License for Parenting?

Matthew Habiger OSB, PhD
Permission Granted

Parental Licensing, or requiring a couple to receive a license for having a baby, is an example of population control. A December 1995 article by David Lykken, from the University of Minnesota, appearing in Law and Politics, asserted: "It's not just babies having babies anymore — it's babies having sociopathic monsters who are turning us into a Clockwork Orange society."

Lykken does not find the root of the problem of single parent families in a promiscuous society which approves of the distribution of contraceptives to teenagers, sex ed classes and Planned Parenthood clinics. He finds it in the heretofore unchallenged right of any adult to have a baby. If we can control which couples become parents, he argues, then we can protect children from being brought into a dysfunctional life, and protect society from having to take care of them. Apparently, children do not have a right to be born, but, once conceived, only a right not to be born poor, unwanted or disadvantaged.

Requirements for licensure would include being a mature married couple who are economically independent with no criminal records or debilitating mental illnesses, and passing a basic course in parenting at a local community college. The state would determine the number of children a couple could have.

Becoming pregnant without a license would be a crime, with abortion being the solution for most cases. If an unlicensed pregnancy were carried to term, the baby would be at once removed from the custody of the biological parents before bonding would occur and placed in foster care pending adoption. Men or women (or boys and girls) who are convicted a second time would be forced to be sterilized. Norplant is already used on Black women in cities like Baltimore for this purpose. A physician, upon learning of an unlicensed pregnancy, must report that fact to the child protection agency of the woman's county of residence within one week of discovery.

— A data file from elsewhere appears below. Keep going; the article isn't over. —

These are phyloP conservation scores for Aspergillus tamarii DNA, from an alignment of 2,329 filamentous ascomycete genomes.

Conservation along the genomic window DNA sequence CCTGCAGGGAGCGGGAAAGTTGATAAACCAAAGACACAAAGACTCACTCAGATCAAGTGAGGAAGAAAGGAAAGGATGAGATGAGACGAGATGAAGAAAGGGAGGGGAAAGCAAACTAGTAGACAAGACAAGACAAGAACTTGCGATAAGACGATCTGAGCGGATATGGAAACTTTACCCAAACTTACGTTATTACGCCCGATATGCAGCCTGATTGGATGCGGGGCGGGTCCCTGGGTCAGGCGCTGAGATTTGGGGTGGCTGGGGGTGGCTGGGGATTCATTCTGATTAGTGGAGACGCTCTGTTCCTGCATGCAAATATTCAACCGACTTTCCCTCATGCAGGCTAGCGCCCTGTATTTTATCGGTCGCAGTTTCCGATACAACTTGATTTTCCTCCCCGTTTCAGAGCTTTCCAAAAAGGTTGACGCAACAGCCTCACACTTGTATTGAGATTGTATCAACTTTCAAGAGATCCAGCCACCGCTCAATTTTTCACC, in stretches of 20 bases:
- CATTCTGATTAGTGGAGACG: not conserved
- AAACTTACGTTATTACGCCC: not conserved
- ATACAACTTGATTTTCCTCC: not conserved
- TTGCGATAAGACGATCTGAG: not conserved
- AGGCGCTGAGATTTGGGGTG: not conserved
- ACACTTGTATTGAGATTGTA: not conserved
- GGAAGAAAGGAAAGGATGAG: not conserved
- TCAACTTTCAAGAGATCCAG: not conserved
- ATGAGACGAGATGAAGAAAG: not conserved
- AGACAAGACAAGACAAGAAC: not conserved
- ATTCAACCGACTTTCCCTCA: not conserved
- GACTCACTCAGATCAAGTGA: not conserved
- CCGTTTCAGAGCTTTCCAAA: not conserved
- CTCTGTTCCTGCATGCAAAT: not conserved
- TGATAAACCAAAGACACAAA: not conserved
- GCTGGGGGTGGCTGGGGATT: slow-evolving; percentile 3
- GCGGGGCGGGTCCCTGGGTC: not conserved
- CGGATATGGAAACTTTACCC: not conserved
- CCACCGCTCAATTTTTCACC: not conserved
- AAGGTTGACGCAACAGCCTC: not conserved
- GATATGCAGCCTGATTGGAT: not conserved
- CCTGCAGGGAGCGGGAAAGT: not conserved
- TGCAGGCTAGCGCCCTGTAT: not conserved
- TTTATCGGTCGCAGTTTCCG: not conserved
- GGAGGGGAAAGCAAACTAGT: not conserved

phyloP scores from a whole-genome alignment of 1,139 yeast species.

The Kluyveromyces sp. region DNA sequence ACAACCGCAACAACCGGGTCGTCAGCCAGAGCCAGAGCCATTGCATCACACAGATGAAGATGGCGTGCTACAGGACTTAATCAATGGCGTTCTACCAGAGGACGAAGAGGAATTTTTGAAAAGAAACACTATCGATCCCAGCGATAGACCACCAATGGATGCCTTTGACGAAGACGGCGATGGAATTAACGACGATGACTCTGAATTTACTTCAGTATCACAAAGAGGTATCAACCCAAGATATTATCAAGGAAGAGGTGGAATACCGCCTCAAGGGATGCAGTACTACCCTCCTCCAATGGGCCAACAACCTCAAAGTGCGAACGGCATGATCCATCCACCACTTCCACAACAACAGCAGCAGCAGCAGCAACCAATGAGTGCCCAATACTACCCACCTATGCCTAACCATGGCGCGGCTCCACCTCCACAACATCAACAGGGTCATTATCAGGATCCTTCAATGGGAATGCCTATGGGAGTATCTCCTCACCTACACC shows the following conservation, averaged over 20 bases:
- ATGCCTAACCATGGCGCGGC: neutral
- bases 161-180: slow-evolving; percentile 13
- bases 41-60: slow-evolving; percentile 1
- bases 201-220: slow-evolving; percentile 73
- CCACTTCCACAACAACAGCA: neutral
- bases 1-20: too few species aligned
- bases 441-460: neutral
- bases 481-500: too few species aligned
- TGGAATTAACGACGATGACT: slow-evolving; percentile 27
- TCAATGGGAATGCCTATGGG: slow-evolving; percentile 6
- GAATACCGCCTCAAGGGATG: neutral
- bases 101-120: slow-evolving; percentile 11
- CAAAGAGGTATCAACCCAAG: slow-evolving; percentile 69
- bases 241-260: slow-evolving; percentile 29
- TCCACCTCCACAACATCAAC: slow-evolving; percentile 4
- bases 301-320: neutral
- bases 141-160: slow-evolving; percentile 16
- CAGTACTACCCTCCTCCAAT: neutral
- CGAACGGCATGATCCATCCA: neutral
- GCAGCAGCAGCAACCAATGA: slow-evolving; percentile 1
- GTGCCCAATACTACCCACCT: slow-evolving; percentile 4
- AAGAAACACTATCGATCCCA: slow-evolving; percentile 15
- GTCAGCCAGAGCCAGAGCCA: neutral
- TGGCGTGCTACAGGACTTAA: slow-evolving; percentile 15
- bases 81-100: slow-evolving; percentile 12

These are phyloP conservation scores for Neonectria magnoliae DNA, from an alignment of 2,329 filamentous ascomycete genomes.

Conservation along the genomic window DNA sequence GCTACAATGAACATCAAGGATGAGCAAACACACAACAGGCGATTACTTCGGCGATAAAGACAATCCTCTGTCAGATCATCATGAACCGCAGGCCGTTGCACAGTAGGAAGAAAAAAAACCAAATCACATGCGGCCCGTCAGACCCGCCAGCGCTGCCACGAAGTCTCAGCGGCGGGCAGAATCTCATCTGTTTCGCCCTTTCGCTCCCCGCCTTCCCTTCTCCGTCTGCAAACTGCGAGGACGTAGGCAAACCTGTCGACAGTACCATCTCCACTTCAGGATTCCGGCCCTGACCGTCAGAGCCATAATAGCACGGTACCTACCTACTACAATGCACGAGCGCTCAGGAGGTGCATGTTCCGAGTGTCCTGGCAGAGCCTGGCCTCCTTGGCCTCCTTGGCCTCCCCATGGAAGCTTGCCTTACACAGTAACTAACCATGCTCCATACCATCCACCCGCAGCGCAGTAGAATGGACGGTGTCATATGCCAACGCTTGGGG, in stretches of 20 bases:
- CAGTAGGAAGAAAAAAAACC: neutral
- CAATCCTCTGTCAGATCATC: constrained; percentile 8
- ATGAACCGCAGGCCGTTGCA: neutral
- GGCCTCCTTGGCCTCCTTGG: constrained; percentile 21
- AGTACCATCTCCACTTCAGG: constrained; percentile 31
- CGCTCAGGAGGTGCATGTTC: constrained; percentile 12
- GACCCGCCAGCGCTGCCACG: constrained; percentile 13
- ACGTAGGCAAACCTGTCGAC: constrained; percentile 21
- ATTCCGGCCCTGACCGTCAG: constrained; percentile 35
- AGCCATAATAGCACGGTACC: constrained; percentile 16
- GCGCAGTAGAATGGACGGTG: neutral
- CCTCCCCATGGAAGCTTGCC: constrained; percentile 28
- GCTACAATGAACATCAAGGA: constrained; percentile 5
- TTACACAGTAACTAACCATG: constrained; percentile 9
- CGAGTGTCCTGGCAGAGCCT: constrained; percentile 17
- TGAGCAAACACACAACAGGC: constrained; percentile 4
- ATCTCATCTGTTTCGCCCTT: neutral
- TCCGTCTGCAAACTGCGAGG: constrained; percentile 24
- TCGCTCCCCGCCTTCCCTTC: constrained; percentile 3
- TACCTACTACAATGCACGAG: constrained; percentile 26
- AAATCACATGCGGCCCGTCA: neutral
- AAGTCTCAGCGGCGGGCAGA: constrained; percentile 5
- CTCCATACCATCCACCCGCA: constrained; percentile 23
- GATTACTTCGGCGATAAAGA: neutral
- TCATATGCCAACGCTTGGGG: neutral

We should not think that these ideas are farfetched. A bill already appeared in Minnesota in 1996 demanding a parental license. David Lykken was a consultant on the bill.

Proposals Made by Frederic Jaffe

Planned Parenthood has been proposing similar ideas for many years. In 1961 Frederick S. Jaffe, then vice president of Planned Parenthood Federation of America (PPFA), sent a memorandum to Bernard Barelson, president of the Population Council, in which he proposed various measures to reduce U.S. fertility.

Social constraints would include postponing or avoiding marriage, altering the image of the ideal family size, compulsory sex education and family limitation, encouraging increased homosexuality, encouraging women to work and putting fertility control agents in the water supply.

Economic deterrents would include a marriage tax and child tax, taxing the married more than single people, removing parental tax exemption, additional taxes on parents with more than one or two children in school, reducing paid maternity leave, reducing children's or family allowances, giving bonuses for delayed marriage, eliminating welfare payments after the first two children, requiring women to work and providing few child care facilities.

Social controls would include compulsory abortion for out–of–wedlock pregnancies, compulsory sterilization after the second child, confining childbearing to only a limited number of adults, licensing for parenting, discouraging private home ownership and no longer awarding public housing based on family size.